Though we may still be in the early stages of a long, bitter conflict, an estimated 7,000 Russians and 1,300 Ukrainians have died.
As Russia’s aerial bombardment continues and Ukrainians valiantly continue to resist, those numbers will rise. The horrors of everyday life for those in active combat zones are unspeakably grim. But the burden is not theirs alone. It is shared by those who love them and who have no idea if, when, and in what condition their sons, boyfriends, and husbands will come home. This uncertainty and anxiety is the worst kind of pain a person can feel. And it to those suffering from this insidious unknowing that this piece is affectionately dedicated.
For most of us, Ukraine is a world away, but death is a universal experience. Over the holidays this past year, I learned that a friend of a friend had been killed on Christmas in a car accident. The deceased twenty-something had just purchased a house with his partner.
In high school, my favorite English teacher once told us a similar story about a young man who drove cross-country on his motorbike to see a girl only to be hit and killed by an automobile while on-foot once he had actually arrived.
Last week, Abraham Joshua – a teacher, Princeton grad, and child of immigrants on his way to medical school – was struck and killed by a truck in San Francisco.
Having buried my mother at the age of 13, I learned early in life the meaning of permanence. Like the three aforementioned victims of senseless tragedy, she was gone forever. In all of this, there was knowing, a luxury not afforded to those with loved ones on the battlefront.
The internet has recently exploded with pictures of families torn apart by the war in Ukraine, typically of a man who is staying to fight juxtapose a wife, a girlfriend, or his children who are leaving for safer soil, be it in western Ukraine, in Europe, or anywhere other than where they are.
These goodbyes are the hardest, precisely because they are rife with uncertainty, with unknowing. Separated by war with one half moving through an active battle zone, communication is not always guaranteed, and life and death are often mere seconds apart.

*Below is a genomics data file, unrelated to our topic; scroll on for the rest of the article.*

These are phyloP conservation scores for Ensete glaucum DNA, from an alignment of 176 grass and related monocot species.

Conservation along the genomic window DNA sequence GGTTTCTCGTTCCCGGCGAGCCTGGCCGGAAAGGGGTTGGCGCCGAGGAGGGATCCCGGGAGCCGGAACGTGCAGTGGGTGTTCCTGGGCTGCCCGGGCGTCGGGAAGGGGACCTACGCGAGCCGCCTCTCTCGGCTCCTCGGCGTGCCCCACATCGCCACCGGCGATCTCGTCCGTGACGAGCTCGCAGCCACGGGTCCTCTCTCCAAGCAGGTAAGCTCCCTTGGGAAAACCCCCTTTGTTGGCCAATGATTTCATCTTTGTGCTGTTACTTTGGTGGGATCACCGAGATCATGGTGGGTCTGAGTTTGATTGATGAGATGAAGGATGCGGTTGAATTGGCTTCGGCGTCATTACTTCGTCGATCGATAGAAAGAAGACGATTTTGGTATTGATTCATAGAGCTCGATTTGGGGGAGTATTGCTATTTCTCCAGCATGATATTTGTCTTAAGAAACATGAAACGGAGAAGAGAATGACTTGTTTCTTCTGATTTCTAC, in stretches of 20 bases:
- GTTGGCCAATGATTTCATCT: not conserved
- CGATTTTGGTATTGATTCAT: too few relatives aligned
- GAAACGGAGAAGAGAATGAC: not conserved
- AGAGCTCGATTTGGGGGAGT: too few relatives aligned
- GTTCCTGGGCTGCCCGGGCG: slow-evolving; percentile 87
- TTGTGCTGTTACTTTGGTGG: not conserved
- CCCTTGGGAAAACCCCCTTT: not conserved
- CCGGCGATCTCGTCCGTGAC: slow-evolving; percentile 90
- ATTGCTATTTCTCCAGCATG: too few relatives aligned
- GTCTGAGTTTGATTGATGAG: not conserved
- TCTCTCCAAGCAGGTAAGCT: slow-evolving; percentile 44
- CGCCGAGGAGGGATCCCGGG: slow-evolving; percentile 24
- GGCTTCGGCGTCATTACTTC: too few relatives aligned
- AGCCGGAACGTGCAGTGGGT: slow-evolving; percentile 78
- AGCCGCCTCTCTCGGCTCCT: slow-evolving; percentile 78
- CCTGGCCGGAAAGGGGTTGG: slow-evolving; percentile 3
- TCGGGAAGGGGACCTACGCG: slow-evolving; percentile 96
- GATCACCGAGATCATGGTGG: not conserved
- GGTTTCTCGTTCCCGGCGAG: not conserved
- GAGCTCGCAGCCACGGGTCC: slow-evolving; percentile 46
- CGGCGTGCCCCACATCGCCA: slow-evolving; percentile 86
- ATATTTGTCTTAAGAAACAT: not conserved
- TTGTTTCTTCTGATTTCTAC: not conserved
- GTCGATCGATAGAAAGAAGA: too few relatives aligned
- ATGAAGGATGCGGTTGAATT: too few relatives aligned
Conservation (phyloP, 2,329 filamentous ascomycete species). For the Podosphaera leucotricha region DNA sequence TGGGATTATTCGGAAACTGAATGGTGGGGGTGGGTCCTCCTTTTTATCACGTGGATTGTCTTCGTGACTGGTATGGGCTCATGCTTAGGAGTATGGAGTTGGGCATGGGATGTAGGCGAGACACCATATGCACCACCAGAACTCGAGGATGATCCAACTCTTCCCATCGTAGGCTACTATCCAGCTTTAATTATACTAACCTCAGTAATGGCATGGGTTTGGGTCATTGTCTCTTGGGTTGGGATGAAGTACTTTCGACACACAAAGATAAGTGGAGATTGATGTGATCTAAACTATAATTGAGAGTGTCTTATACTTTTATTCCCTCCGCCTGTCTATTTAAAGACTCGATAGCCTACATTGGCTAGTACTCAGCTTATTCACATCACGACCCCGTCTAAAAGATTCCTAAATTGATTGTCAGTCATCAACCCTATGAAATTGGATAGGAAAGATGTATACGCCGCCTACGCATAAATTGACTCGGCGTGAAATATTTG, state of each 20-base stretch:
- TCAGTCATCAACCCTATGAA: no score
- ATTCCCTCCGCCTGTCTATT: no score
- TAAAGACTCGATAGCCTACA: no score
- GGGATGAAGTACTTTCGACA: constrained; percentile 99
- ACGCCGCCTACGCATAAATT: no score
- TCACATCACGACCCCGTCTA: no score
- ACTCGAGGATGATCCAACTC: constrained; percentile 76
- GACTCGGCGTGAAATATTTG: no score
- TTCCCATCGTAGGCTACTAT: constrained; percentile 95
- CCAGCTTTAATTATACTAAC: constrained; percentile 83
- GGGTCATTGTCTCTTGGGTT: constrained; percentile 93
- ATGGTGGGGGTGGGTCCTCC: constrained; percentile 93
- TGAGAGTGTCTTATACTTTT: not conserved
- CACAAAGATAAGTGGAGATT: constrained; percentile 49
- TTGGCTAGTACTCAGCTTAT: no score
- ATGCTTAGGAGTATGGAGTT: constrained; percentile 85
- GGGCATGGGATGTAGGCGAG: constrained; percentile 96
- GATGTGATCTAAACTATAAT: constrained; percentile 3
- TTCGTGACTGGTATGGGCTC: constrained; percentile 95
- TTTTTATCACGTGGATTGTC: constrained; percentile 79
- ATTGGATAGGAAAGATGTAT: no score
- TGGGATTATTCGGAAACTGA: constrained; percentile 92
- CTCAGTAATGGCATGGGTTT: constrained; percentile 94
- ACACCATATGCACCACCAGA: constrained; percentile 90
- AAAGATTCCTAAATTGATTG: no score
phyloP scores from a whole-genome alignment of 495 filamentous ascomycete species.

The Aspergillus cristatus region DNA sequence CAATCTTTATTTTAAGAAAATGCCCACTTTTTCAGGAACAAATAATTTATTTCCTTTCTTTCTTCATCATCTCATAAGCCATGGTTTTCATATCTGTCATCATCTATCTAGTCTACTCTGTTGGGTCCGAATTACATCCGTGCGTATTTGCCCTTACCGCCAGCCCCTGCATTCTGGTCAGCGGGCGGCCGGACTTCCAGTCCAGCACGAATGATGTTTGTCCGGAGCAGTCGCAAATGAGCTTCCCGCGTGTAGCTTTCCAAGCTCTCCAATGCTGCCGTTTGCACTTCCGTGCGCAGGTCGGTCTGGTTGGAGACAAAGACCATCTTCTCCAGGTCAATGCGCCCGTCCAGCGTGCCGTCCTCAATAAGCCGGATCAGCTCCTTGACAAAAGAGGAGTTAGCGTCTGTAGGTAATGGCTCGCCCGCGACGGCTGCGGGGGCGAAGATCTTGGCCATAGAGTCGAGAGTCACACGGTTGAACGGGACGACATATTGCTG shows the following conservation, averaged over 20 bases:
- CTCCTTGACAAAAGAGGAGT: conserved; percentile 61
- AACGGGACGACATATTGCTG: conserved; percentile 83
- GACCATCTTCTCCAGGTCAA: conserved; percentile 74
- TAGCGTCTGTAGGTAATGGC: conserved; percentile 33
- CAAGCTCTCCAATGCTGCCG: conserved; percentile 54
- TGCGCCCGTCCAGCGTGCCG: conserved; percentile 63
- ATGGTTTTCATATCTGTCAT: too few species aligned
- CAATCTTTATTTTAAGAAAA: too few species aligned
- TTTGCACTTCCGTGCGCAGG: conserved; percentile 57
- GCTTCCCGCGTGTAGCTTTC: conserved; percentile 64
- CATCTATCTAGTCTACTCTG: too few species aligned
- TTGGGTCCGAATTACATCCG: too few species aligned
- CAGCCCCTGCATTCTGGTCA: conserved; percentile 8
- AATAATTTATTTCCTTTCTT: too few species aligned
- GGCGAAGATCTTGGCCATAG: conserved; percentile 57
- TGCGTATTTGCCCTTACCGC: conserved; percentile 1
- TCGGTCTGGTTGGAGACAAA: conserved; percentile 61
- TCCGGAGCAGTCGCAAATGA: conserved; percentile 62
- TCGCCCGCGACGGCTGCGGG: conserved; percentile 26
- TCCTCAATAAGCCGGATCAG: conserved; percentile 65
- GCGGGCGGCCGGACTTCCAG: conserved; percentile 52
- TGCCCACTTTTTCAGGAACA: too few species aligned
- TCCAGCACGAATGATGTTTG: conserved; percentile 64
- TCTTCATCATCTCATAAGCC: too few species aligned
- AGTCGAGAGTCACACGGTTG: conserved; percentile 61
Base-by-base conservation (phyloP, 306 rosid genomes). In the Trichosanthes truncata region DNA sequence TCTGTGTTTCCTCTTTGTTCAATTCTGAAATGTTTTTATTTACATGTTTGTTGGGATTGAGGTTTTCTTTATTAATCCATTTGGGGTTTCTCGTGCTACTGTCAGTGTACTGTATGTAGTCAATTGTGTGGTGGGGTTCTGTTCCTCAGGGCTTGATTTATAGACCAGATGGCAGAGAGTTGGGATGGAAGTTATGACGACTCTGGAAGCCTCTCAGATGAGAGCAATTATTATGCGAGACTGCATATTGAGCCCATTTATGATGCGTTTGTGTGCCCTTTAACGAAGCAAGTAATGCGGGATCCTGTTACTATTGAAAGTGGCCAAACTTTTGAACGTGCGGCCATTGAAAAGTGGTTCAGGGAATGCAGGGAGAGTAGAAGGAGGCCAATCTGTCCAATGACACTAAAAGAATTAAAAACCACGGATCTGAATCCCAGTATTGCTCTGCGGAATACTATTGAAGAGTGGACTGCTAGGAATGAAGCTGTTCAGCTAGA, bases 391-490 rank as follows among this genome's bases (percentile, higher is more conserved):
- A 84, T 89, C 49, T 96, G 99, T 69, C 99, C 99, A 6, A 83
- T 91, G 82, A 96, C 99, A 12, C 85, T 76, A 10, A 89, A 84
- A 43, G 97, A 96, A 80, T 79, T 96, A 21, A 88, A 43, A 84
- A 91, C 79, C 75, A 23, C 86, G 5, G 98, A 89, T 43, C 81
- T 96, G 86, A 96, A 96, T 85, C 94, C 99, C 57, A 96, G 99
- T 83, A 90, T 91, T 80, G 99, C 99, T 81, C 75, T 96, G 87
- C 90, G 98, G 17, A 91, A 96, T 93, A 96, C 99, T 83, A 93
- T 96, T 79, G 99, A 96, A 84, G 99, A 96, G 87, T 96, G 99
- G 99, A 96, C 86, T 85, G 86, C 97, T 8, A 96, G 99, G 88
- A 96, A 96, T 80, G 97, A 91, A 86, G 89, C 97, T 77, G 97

War does not sleep. One trigger or pin pull and the lives of young men with hopes and dreams and aspirations are blown into extinction.
While their husbands stand and fight and their sons are shipped off to battle in a faraway land, Ukrainian wives and Russian mothers live with the festering horror of relentless uncertainty. On the one hand, there is hope. But juxtapose that hope is a cruel imagination, conceiving always of how that unspeakable worst-case scenario has played out.
The sole tenant of a house built for two, the small-town girl who carries with her an eternally broken heart, the immigrant parents who have buried their 23-year-old son, and a thirteen-year-old boy who has just said goodbye to the epicenter of his world – they are all victims of senseless tragedy, of a cruel universe responsible for the theft of bright young lives full of hope and promise and aspiration. Theirs is a grief that’s eternal yet definite.
Those waiting to be reunited with their husbands and children and friends in Russia and Ukraine have no such luxury. They will fester in unknowing, taunted mercilessly by hope. War is a horror no statistic can sufficiently encompass.
Scott Newman is an award-winning author and Associate Editor at Quillette. He graduated from Princeton University with a degree in history and currently resides in Sydney.
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